Harry Clarke: ‘Eve of St. Agnes’ [1924]

“The Eve of St. Agnes,” by Harry Clarke!

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 Detail: ‘Eve of St. Agnes [1924] H/t declan_maria

Harry Clarke, the son of an ecclesiastical supplier, was born in Dublin in 1889. He was educated at Belvedere College and then worked at his father’s studio. Clarke quickly established a reputation for himself both nationally and internationally as an artist of unique talent both in the media of stained glass artist and illustration. His love of the fantastic and narrative combined with his remarkable technical range and exquisite use of colour produced works of great genius that continue to amaze. He died in Zurich from TB in 1931 a the age of only forty-one.

St. Agnes Roundel
St. Agnes Roundel.

“The Eve of St. Agnes” by Harry Clarke. 1924. Truly, stunningly magnificent.

Masterpiece 5 - The Eve of St. Agnes, Harry Clarke

Harry Clarke Photo Masterpiece 5 © Dublin City Gallery, The Hugh Lane Gallery

Henry Patrick (Harry) Clarke, Ireland’s most renowned stained-glass artist, was born in Dublin on March 17th, 1889. His father, Joshua, arrived in Dublin from Leeds in 1877 and established a decorating business. The business, Joshua Clarke & Sons, later expanded to include a stained glass division. 

In 1923, Clarke was commissioned by the Jacob Biscuits family to produce a window depicting Keats’ poem “The Eve of St Agnes.” The window was intended for their home on Dublin’s Ailesbury Road, (now, St. Michael’s School). Clarke responded with a work of consummate skill, encompassing every technique known to the stained glass artist. For this, he was paid the princely sum of £160. The poem and Clarke’s stained glass is based upon the myth that a young girl would see a vision of her future lover if she performed certain rites on the eve of St Agnes Day (St Agnes is the patron saint of virgins) They told her how, upon St Agnes’ Eve:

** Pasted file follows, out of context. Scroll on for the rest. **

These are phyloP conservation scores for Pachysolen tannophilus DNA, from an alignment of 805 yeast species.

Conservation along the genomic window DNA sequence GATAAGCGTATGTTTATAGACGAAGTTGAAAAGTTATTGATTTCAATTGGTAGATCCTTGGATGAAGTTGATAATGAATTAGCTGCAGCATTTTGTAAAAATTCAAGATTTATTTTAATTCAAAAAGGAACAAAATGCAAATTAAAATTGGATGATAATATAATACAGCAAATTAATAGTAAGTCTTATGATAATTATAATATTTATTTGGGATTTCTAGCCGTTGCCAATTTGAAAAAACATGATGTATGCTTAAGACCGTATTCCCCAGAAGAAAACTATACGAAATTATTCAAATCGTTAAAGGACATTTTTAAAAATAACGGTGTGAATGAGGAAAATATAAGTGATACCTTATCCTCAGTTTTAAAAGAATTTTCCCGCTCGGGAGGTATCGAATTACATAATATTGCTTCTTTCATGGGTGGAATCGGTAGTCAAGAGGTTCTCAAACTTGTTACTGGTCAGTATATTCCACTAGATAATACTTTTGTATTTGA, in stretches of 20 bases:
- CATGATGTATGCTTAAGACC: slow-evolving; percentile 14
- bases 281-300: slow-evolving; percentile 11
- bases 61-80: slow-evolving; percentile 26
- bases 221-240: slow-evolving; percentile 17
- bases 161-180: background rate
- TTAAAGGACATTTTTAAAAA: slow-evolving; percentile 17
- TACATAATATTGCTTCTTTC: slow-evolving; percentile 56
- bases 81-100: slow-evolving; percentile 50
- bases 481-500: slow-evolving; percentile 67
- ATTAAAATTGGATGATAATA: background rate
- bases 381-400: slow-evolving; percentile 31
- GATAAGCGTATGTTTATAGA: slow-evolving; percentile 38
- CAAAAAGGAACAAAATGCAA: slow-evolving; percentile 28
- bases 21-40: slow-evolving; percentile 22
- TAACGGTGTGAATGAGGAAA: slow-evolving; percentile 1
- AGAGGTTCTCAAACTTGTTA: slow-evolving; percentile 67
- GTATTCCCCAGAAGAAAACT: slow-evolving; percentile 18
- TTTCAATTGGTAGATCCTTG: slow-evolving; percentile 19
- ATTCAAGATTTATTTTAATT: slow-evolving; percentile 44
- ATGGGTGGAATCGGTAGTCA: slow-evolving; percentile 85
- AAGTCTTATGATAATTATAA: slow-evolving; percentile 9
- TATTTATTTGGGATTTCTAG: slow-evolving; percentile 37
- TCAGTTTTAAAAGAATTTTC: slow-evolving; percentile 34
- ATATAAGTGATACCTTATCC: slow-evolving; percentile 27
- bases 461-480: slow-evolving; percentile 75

Young virgins might have visions of delight, And soft adornments from their lovers receive, Upon the honeyed middle of the night.

The fourteen vivid and luminous scenes show how Porphyro, forbidden to pursue the hand of Madeleine by her father, creeps into the castle during the St Agnes’ Eve carousing and is led by Old Angela to Madeleine’s bedchamber. Madeleine, following ancient custom, has retired there fasting and unclothed to dream of her future lord.

Her dreams are fulfilled when Porphyro wakes her, and the two steal away into the gathering storm, past fluttering tapestry and the drunken porter. Clarke cleverly disguises the leading in the architectural and decorative features around the scenes.

“The Eve of St. Agnes” – John Keats

 At length burst in the argent revelry,
With plume, tiara, and all rich array,
Numerous as shadows haunting fairily
The brain, new stuff d, in youth, with triumphs gay
Of old romance. These let us wish away,
And turn, sole-thoughted, to one Lady there,
Whose heart had brooded, all that wintry day,
On love, and wing´d St. Agnes´ saintly care,
As she had heard old dames full many times declare.
“The Eve of St. Agnes”
John Keats

The dazzling colour is achieved using double-layered glass, repeatedly acid-etched to produce diverse tones, with minute detail scratched into the paint layers using a needle. Thus, the window is the result of painstaking work of the utmost complexity, and an extraordinary achievement.

Clarke absorbed several influences including Symbolism, Art Nouveau, Secessionist art, Celtic Revival but also German Expressionist films such as Nosferatu and the Cabinet of Dr. Caligari.

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